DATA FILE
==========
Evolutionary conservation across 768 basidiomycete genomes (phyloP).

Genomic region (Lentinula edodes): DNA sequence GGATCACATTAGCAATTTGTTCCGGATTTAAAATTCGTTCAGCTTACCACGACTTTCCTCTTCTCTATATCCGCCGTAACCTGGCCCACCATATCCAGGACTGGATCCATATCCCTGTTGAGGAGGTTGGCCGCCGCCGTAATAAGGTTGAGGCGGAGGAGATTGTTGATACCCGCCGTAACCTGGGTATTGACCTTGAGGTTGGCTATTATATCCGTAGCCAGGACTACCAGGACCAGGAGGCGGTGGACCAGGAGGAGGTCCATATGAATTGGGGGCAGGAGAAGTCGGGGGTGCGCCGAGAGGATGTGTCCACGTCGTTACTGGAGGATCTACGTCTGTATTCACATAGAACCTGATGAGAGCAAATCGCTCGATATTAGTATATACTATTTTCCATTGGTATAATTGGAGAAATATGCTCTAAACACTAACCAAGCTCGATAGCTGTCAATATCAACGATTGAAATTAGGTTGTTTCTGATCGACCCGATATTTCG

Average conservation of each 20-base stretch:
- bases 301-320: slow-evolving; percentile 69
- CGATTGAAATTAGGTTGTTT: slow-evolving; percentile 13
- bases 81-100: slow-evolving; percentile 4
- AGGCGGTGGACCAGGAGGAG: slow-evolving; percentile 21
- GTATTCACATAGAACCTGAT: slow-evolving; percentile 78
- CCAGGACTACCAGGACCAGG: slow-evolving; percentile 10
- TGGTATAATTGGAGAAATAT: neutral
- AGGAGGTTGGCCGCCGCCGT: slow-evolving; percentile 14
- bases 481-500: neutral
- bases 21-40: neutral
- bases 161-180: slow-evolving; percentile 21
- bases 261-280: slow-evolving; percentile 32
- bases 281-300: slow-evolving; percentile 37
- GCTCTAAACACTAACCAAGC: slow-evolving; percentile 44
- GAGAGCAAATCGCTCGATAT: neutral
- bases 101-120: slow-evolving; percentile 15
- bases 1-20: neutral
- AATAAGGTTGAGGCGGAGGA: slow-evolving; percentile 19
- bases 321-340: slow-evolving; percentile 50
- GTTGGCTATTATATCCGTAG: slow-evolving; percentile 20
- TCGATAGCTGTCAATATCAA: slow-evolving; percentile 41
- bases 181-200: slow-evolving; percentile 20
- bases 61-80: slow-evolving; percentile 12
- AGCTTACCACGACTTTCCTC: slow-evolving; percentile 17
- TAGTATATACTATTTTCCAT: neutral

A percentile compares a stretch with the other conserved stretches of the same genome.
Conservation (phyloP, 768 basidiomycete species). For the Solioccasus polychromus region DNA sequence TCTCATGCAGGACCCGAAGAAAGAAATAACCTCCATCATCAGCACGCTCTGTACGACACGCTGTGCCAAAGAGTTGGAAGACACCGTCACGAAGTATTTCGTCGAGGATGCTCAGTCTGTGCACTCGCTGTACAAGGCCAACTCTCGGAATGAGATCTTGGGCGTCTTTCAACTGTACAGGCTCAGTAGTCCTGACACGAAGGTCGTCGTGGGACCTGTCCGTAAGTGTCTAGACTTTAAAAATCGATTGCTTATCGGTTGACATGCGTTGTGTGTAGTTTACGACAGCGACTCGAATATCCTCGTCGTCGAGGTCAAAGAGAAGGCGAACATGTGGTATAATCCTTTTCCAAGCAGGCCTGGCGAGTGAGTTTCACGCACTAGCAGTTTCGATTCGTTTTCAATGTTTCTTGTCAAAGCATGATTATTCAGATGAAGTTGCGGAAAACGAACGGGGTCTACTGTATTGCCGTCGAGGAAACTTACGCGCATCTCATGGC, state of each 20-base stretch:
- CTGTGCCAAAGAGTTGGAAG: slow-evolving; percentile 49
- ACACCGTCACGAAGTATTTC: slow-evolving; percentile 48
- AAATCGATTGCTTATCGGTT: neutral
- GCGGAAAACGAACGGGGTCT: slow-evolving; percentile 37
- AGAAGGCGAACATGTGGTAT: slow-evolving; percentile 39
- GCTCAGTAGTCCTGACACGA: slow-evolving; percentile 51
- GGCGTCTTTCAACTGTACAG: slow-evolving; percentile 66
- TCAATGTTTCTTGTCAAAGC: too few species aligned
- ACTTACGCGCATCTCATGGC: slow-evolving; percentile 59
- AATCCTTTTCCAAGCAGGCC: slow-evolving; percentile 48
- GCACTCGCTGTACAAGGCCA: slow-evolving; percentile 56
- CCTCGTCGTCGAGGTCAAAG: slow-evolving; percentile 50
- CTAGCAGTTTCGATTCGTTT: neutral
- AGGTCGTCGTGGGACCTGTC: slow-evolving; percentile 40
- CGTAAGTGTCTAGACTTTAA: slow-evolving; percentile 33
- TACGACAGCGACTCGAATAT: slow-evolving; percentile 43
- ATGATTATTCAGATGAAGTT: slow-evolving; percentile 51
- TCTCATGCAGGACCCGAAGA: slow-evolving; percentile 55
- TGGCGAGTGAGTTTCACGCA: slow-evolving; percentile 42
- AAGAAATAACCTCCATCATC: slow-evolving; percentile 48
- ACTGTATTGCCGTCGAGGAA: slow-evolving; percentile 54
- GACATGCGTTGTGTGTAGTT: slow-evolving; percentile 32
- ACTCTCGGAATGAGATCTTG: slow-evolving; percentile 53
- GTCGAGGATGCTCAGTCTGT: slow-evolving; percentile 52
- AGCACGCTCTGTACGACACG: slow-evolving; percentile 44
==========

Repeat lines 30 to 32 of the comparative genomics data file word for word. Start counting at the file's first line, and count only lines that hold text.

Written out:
Conservation (phyloP, 768 basidiomycete species). For the Solioccasus polychromus region DNA sequence TCTCATGCAGGACCCGAAGAAAGAAATAACCTCCATCATCAGCACGCTCTGTACGACACGCTGTGCCAAAGAGTTGGAAGACACCGTCACGAAGTATTTCGTCGAGGATGCTCAGTCTGTGCACTCGCTGTACAAGGCCAACTCTCGGAATGAGATCTTGGGCGTCTTTCAACTGTACAGGCTCAGTAGTCCTGACACGAAGGTCGTCGTGGGACCTGTCCGTAAGTGTCTAGACTTTAAAAATCGATTGCTTATCGGTTGACATGCGTTGTGTGTAGTTTACGACAGCGACTCGAATATCCTCGTCGTCGAGGTCAAAGAGAAGGCGAACATGTGGTATAATCCTTTTCCAAGCAGGCCTGGCGAGTGAGTTTCACGCACTAGCAGTTTCGATTCGTTTTCAATGTTTCTTGTCAAAGCATGATTATTCAGATGAAGTTGCGGAAAACGAACGGGGTCTACTGTATTGCCGTCGAGGAAACTTACGCGCATCTCATGGC, state of each 20-base stretch:
- CTGTGCCAAAGAGTTGGAAG: slow-evolving; percentile 49
- ACACCGTCACGAAGTATTTC: slow-evolving; percentile 48